Composer Michael Giacchino on Star Trek puns and the wrath of Trekkers
19 February 2015, 21:42
Oscar-winning film composer Michael Giacchino took great pains to create a new score that would make Star Trek fans happy. But not everyone appreciated his flippant treatment of the subject matter.
When Michael Giacchino was asked to compose the score for director J.J. Abrams's re-boot of the much-loved Star Trek franchise, he found himself facing a monumental task – trying to do something new while respecting Star Trek's heritage and pleasing millions of fervent 'Trekkers' around the world.
"When I first started working on Star Trek, it was the hardest thing I ever had done," Giacchino tells Classic FM's Tommy Pearson on this week's Saturday Night at the Movies (Saturday 21 February, 5pm). "There were all these expectations, many of them fabricated in my own head... expectations of 'this has to be great' and 'this has to sound like Star Trek'."
After trying out more than 20 different themes, the composer was still struggling to work out what defined the new Star Trek.
"We didn't know because we were so hung up on everything that came before," he says.
Listen here to Michael Giacchino talking about his work on Star Trek:
Giacchino says he finally nailed it when he started focussing on the relationship between Captain Kirk and Mr. Spock at the suggestion of screenwriter Damon Lindelof, who said: "Think of a story between two people who meet, become the best of friends and then are going to spend the rest of their life together on these incredible adventures and they're going to get to know each other and they're going to not be able to live without each other by the end of it."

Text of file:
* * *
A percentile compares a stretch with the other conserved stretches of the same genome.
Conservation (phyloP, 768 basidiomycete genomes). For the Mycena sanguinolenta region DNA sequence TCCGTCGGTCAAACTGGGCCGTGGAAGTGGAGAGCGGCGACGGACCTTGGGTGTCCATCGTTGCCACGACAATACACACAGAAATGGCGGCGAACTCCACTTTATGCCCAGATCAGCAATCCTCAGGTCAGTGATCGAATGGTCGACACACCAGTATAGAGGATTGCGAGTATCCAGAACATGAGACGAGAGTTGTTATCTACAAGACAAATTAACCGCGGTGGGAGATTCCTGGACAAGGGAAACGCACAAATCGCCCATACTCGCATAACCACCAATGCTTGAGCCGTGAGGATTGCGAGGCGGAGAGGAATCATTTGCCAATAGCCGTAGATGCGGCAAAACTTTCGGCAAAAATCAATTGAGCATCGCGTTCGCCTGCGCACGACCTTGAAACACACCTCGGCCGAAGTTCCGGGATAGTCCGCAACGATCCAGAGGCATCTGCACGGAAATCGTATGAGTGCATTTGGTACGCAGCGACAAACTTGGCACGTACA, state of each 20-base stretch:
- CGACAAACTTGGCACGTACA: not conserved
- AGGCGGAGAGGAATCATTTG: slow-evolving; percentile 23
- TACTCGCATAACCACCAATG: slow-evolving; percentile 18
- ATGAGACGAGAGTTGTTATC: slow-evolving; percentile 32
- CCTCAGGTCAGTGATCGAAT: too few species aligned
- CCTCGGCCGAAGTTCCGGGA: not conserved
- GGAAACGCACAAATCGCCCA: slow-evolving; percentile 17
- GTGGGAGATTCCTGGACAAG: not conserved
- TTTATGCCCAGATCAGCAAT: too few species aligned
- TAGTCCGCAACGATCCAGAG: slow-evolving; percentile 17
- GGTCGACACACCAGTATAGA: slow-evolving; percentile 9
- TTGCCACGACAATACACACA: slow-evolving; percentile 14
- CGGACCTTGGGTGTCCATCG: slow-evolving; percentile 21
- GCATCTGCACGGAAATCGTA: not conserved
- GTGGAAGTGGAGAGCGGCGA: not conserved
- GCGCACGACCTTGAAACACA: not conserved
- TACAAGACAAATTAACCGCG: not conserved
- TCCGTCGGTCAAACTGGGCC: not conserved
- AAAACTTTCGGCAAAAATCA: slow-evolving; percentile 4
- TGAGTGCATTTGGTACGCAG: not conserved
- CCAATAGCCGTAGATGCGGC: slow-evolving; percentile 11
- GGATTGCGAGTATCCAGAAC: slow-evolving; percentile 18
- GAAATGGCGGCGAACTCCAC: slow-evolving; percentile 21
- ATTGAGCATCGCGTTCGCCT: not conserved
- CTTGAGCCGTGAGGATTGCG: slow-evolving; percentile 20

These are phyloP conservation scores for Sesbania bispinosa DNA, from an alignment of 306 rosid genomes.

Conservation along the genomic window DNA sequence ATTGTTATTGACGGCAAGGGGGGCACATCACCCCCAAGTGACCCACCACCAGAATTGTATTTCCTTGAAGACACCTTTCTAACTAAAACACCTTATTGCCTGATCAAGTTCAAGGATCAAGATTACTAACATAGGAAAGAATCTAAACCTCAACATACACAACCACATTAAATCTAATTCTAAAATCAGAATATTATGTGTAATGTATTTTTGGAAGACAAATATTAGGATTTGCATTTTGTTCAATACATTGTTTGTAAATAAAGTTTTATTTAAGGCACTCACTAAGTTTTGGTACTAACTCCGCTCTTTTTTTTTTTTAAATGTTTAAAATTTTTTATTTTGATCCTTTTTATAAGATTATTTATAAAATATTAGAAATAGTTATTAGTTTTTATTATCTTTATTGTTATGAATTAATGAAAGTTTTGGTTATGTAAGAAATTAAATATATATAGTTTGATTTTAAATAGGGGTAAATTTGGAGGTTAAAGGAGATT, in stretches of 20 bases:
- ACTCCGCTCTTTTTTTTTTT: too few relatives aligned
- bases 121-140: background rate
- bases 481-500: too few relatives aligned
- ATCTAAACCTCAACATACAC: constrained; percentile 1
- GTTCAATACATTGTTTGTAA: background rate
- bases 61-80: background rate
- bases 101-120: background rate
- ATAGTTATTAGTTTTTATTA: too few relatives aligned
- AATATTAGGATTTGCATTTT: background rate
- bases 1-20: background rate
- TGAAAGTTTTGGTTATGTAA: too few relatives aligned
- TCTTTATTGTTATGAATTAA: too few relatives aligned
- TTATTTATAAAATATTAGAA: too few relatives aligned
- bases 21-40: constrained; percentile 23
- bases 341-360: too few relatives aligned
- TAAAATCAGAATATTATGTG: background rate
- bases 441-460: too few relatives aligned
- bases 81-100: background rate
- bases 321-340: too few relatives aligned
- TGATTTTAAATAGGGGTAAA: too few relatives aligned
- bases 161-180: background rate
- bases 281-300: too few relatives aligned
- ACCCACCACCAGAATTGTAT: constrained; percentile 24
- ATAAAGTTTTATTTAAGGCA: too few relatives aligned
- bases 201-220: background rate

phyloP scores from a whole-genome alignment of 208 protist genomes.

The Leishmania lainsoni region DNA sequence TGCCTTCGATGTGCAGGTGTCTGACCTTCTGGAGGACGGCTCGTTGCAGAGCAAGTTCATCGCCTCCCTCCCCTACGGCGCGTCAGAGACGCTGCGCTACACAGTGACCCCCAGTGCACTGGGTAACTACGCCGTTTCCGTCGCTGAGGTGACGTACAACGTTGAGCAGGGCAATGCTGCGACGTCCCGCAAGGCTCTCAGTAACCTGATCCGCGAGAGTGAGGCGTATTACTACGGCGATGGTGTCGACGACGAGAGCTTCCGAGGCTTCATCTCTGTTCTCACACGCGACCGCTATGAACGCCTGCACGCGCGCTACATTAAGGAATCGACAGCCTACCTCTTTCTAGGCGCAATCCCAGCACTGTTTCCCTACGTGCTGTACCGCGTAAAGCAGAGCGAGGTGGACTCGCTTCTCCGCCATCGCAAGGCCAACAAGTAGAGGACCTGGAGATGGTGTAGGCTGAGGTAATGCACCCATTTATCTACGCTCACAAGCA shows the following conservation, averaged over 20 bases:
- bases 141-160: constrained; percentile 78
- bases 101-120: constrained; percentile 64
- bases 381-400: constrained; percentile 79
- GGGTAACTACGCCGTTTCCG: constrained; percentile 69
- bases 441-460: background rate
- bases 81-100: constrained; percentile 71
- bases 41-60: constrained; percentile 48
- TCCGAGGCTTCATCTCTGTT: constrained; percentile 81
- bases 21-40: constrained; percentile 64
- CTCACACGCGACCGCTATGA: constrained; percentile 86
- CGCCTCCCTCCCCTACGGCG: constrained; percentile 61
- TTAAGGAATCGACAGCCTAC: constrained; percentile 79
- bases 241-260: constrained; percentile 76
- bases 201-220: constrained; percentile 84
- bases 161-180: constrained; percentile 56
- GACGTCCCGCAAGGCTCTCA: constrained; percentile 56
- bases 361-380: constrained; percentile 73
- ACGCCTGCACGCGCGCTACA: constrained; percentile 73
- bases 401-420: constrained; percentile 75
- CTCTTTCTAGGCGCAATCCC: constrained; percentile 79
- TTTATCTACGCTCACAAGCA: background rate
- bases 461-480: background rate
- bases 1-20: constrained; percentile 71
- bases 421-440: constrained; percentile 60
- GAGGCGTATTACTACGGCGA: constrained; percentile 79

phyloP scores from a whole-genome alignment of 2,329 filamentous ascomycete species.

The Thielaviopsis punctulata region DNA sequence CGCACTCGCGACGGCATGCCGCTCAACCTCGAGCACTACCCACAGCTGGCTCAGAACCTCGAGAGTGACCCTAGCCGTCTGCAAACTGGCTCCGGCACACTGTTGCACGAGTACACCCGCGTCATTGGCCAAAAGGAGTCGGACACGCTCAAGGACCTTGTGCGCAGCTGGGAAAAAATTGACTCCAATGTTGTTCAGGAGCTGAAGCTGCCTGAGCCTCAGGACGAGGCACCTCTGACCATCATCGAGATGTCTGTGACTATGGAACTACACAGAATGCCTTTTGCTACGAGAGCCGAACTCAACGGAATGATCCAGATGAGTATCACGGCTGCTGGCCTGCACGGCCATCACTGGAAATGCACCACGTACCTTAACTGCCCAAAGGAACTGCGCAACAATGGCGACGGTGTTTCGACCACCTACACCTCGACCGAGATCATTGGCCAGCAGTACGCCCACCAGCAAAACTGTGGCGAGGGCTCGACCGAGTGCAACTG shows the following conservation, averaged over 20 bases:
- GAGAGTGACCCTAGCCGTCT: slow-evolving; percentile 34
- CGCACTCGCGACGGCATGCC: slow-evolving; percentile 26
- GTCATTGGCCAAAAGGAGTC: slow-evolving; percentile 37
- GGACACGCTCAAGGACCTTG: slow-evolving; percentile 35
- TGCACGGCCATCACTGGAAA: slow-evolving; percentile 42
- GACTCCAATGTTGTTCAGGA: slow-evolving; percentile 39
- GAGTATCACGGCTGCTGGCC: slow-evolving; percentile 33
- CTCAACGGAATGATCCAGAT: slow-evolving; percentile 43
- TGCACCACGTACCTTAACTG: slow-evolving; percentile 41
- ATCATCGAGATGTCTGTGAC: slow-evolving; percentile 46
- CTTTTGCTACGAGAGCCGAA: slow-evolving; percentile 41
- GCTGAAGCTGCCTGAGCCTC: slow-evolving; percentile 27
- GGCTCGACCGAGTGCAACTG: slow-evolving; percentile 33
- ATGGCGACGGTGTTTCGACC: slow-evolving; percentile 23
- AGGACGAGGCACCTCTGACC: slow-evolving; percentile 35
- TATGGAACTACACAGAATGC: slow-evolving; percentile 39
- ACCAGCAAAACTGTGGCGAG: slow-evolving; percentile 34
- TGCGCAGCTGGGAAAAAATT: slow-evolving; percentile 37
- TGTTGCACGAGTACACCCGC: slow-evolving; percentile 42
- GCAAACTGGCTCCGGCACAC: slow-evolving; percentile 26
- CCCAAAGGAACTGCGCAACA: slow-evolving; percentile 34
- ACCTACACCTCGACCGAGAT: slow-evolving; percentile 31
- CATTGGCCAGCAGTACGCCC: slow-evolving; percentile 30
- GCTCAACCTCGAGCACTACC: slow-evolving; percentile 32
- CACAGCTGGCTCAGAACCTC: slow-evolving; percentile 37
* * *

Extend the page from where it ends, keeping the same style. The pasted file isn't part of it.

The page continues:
"And I thought that was pretty much what it is in a nutshell," says the composer. "It took a bit of letting go of what I thought people wanted to hear."
Even after the soundtrack album was released, Giacchino was still faced with having to convince the Trekkers of his commitment.
Giacchino is partial to a pun when giving titles to the pieces on his film scores. For example, his music for Dawn of the Planet of the Apes included tracks called Aped Crusaders and Close encounters of the furred kind. He gave the same flippant treatment to Star Trek, with tracks named: Enterprising young men and Nero death experience.
"My soundtrack CDs all have these crazy, insane, funny titles," he says. "I remember on some of the message boards, there were some arguments about whether or not I should have done that on Star Trek. And people were saying 'Does he not take this seriously? This is Star Trek!'"
"People really care about it - and understandably. I get it – it's fantastic. I loved it as a kid too."
Giacchino started out as a composer of video game music, finding wider acclaim for his scores for 117 episodes of the TV series Lost for J.J. Abrams. His big break in films came from Pixar director Brad Bird who asked Giacchino to write the music for The Incredibles. Bird had loved his music for the video games Medal of Honour.
"I thought every step of the way that I was going to get fired from that movie because there was just no good reason to hire me," Giacchino says. "I had never done a movie before. I had done television. I had done tons of video games."
Giacchino is concerned that typecasting is just as common a problem for composers in Hollywood as it is for actors.
"With each step – even from video games to television – no one would hire me in TV because they thought I had been a video game guy."
The composer owes a lot to J.J. Abrams, who has now taken on a number of franchises with massive cult followings: Mission Impossible, Star Trek and now Star Wars.
Abrams, says Giacchino, "has great instincts and a great track record. And he's wonderful with people and you can really see him doing these wonderful things with these cherished properties. There's no wonder they went to somebody like him to take it, respect it but also do something different with it."
Listen to Michael Giacchino – and Clint Mansell – in conversation with Tommy Pearson, on Saturday Night at the Movies, 21 February 2015, 5pm.